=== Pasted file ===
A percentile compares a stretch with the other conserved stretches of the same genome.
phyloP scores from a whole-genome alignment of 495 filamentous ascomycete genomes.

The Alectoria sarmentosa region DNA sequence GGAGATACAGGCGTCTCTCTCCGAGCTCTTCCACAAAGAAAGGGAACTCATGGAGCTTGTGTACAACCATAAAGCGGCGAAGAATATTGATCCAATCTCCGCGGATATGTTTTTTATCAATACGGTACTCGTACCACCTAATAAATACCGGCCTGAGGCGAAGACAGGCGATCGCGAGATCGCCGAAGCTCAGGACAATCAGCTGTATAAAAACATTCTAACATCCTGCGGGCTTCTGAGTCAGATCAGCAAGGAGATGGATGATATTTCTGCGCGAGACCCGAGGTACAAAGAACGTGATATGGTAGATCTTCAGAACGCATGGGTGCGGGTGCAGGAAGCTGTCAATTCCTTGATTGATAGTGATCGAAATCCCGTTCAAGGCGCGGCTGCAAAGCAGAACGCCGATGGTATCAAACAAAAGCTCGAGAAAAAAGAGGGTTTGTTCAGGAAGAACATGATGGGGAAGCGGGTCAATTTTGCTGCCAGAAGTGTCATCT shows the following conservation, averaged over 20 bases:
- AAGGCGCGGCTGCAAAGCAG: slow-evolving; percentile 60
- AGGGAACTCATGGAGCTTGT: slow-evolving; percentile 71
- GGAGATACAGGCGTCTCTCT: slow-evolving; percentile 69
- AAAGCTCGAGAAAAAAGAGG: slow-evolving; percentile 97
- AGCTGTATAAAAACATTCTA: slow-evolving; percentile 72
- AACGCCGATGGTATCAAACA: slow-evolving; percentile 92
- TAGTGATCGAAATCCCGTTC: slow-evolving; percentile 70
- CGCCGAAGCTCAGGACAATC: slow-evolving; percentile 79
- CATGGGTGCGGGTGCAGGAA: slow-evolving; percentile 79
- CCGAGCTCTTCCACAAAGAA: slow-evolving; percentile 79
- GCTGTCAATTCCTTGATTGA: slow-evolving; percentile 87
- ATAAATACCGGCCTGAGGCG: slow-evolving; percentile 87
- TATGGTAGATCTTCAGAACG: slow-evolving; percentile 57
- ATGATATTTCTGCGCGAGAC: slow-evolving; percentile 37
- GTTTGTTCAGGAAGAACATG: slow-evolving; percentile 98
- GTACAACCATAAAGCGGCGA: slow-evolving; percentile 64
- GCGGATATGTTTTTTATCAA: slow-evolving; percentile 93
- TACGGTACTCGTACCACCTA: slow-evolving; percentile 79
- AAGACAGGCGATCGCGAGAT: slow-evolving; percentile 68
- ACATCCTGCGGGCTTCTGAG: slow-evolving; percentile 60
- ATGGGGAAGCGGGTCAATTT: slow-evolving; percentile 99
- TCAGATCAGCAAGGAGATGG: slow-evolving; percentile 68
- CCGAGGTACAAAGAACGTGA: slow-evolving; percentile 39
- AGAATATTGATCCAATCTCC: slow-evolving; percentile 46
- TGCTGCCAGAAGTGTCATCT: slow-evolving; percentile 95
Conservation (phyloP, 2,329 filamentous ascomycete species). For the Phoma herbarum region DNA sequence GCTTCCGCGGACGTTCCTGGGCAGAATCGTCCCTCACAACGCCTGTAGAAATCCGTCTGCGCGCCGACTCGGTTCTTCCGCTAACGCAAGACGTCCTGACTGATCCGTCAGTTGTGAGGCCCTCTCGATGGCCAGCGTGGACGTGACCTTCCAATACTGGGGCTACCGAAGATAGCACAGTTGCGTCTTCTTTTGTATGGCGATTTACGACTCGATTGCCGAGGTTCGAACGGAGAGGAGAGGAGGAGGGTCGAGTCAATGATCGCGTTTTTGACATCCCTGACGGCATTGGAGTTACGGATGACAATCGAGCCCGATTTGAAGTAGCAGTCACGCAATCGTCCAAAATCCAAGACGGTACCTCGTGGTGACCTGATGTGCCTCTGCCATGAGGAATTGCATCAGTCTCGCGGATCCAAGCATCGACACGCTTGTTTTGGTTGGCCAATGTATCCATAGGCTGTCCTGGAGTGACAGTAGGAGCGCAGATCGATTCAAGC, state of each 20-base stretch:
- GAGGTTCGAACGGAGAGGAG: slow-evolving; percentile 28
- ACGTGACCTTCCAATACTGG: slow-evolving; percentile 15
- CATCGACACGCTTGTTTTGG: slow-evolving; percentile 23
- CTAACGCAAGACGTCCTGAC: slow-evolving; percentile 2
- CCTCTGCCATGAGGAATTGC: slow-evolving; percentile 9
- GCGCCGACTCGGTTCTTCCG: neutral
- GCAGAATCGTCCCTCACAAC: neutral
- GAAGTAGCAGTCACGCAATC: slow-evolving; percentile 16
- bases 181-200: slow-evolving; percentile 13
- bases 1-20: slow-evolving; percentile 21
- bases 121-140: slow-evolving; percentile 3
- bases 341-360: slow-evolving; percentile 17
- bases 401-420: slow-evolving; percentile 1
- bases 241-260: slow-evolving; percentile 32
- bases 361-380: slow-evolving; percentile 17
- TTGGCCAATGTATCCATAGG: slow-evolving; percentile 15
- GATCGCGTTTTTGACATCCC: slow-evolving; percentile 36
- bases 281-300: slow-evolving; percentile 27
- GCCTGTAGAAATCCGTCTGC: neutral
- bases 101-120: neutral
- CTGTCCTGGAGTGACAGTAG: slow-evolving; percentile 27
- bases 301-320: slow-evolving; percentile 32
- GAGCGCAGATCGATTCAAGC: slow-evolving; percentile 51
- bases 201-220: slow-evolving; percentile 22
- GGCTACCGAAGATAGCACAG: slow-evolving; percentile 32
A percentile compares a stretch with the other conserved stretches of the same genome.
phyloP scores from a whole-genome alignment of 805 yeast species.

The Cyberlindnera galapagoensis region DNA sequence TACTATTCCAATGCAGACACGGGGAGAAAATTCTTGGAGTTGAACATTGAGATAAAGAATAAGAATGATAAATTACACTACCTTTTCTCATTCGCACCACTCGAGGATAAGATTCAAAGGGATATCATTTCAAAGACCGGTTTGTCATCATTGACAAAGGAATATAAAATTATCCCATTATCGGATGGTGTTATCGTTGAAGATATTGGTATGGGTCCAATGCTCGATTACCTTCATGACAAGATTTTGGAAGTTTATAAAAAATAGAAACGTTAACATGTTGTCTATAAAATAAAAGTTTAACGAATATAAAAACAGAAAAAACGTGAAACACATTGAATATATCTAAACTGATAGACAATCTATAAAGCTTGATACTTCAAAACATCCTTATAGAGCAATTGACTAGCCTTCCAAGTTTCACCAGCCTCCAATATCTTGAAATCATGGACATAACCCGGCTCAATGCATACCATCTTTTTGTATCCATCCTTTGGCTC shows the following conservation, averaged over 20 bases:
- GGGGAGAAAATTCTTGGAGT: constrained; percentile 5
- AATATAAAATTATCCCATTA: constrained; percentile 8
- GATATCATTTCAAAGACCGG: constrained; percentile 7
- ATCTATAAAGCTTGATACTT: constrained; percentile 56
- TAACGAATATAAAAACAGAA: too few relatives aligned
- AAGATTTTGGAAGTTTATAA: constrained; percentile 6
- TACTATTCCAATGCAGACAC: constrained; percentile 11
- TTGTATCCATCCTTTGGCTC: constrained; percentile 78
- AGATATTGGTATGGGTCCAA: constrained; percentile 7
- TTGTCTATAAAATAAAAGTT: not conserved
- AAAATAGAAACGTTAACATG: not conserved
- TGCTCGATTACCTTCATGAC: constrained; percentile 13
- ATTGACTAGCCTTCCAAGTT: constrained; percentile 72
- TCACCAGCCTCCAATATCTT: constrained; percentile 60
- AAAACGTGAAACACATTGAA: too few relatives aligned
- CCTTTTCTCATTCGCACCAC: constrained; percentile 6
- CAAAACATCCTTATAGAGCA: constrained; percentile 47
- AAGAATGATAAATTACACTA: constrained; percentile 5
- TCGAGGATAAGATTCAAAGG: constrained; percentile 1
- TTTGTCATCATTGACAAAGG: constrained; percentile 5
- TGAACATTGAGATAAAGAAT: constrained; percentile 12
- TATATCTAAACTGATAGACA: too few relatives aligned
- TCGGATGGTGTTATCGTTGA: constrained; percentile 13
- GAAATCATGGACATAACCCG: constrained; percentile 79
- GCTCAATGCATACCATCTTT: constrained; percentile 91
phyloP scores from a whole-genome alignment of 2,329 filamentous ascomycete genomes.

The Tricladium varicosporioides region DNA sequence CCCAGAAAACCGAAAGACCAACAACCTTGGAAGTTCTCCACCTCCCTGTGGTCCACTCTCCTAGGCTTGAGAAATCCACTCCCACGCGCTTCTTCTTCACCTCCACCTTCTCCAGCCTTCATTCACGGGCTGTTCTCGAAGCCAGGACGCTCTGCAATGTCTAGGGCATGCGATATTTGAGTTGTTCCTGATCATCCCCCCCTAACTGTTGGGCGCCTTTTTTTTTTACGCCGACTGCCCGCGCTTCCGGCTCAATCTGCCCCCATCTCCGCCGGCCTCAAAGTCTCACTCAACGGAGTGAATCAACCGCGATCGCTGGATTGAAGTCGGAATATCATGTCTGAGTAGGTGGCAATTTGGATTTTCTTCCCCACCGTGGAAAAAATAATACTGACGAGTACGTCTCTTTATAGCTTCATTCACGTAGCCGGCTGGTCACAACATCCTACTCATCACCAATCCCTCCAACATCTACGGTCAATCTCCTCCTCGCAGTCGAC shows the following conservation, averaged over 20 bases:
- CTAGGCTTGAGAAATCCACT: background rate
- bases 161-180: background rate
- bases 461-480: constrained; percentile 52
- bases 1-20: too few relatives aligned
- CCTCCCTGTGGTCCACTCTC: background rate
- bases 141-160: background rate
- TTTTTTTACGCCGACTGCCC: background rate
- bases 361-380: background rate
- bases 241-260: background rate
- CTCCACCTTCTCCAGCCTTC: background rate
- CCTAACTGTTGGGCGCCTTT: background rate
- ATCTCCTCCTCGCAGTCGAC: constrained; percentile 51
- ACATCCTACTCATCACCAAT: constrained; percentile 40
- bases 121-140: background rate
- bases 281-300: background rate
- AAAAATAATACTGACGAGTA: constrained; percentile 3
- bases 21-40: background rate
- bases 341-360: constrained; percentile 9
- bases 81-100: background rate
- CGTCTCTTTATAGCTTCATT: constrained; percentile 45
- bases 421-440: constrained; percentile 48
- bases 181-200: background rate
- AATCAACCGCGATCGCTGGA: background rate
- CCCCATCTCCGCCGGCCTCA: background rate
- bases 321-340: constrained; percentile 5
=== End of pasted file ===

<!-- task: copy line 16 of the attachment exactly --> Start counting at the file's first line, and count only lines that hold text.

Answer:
- TATGGTAGATCTTCAGAACG: slow-evolving; percentile 57